Amongst the many claims of the OER movement there is one aspect in particular which supporters use to illustrate its openness and that is the ability to foster social inclusion. For example, the Open University claims that its OER initiative OpenLearn “aims to break the barriers to education by reaching millions of learners around the world”. (Open University, 2014).
However, there are question marks over these claims. Richter and McPherson (2012 p.203) state that “most educational courses implicitly require prerequisite knowledge from learners. Which might or might not be equal in different contexts”. This would imply that Open education is only really open to those who already have an educational understanding.
My own doubts lie in the confusion I feel when hearing some of the acronyms and jargon used such as OER or MOOC and am doubtful whether I would want to engage with something I don’t understand. I started to wonder whether there could be many other potential learners feeling the same way.
A literature review found very little research in the area of the language of OER which persuaded me this was a topic worth pursuing.
This presentation will question whether language used in OER may be a possible barrier to its inclusivity.
The key question I will begin to answer is whether the language of OER helps us to understand or does not knowing the acronyms or jargon within it exclude us? It will also look at the connections between this and individuals’ engagement with OER courses.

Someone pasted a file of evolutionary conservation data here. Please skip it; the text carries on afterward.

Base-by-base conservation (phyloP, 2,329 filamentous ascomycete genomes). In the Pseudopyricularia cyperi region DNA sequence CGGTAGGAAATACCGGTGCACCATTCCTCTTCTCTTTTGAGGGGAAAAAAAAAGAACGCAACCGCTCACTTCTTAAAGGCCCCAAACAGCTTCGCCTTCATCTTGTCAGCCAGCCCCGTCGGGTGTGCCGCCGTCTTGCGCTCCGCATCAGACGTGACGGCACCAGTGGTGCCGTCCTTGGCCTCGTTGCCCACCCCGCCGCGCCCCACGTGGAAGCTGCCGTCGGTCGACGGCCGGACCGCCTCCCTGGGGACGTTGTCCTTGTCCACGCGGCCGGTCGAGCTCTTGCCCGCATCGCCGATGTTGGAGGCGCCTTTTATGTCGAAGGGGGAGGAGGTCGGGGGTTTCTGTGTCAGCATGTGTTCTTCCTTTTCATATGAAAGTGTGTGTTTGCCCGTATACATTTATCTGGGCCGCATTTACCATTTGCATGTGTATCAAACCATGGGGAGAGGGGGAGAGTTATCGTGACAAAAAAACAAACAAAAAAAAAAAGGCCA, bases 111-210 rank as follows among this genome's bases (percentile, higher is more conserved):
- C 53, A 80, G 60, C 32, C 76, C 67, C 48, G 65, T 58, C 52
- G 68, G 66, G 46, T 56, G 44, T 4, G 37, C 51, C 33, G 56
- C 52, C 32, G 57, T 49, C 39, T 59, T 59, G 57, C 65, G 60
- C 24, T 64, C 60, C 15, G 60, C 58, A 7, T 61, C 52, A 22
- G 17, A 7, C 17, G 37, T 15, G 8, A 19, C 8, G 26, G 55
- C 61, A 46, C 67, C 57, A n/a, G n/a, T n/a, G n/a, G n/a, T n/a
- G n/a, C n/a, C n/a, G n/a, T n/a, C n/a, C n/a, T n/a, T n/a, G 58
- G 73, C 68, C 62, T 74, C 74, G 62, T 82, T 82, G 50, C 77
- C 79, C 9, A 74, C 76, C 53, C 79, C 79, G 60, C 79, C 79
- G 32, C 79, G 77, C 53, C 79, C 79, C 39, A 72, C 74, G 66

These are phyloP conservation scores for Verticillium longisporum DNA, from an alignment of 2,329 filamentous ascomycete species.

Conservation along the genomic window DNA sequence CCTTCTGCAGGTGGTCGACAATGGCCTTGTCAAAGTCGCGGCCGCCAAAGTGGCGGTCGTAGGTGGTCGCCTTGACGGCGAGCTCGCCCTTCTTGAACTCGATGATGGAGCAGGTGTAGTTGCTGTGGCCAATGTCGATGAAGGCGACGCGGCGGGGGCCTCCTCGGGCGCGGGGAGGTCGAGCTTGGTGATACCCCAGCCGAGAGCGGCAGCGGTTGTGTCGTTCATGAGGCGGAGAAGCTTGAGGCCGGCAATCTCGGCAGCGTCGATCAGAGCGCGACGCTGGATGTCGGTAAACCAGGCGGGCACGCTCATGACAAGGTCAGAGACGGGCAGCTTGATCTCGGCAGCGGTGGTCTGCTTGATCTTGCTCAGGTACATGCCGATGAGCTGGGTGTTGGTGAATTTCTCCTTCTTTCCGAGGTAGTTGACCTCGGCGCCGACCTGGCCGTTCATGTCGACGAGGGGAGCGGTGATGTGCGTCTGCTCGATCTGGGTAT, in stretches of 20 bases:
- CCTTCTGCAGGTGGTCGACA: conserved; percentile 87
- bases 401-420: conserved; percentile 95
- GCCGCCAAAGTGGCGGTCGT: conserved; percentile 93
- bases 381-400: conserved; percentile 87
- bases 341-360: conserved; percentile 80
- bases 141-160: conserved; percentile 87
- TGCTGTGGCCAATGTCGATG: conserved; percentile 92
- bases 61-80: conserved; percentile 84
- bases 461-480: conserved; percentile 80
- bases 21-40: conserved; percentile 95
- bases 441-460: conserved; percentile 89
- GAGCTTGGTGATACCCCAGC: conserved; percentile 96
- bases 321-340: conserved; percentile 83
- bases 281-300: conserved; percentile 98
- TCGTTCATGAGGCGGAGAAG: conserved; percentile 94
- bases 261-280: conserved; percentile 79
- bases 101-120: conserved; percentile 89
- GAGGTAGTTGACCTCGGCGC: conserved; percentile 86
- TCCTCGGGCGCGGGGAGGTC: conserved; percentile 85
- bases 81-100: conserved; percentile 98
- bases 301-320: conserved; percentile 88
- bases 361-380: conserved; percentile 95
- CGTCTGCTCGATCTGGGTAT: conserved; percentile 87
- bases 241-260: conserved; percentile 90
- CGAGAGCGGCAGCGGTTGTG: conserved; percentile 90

This presentation will summarise some small scale research carried out by myself during my study of my Masters in Education. The research is a comparison of two examples of OER introductory into poetry higher education courses, one from OpenLearn and one from MIT Opencourseware. Selected sections of these resources were analysed to reveal how much academic jargon and acronyms were used and social networking mediums where then employed to circulate a survey to a sample of people, to find out how many people have understood some of the language examples found and to explore their engagement with OER.
From these findings recommendations are made for what developers of OER may wish to consider in the future and also what further research may need to be carried out in this area.
Open University (2014) available at: http://www.open.edu/openlearn/about-openlearn/welcome-openlearn-free-learning-the-open-university [online] (last accessed 15th November 2014)
Richter, T and McPherson, M (2012) Open Educational Resources: education for the world? in Distance Education August 2012 vol.33 no.2 p.201-209
UNESCO and Commonwealth of Learning (COL) 2011 Guidelines for Open Educational Resources (OER) in Higher Education. Available at: http://www.unesco.org/new/en/communication-and-information/resources/publications-and-communication-materials/publications/full-list/guidelines-for-open-educational-resources-oer-in-higher-education/ [online] (last accessed 16th November 2014)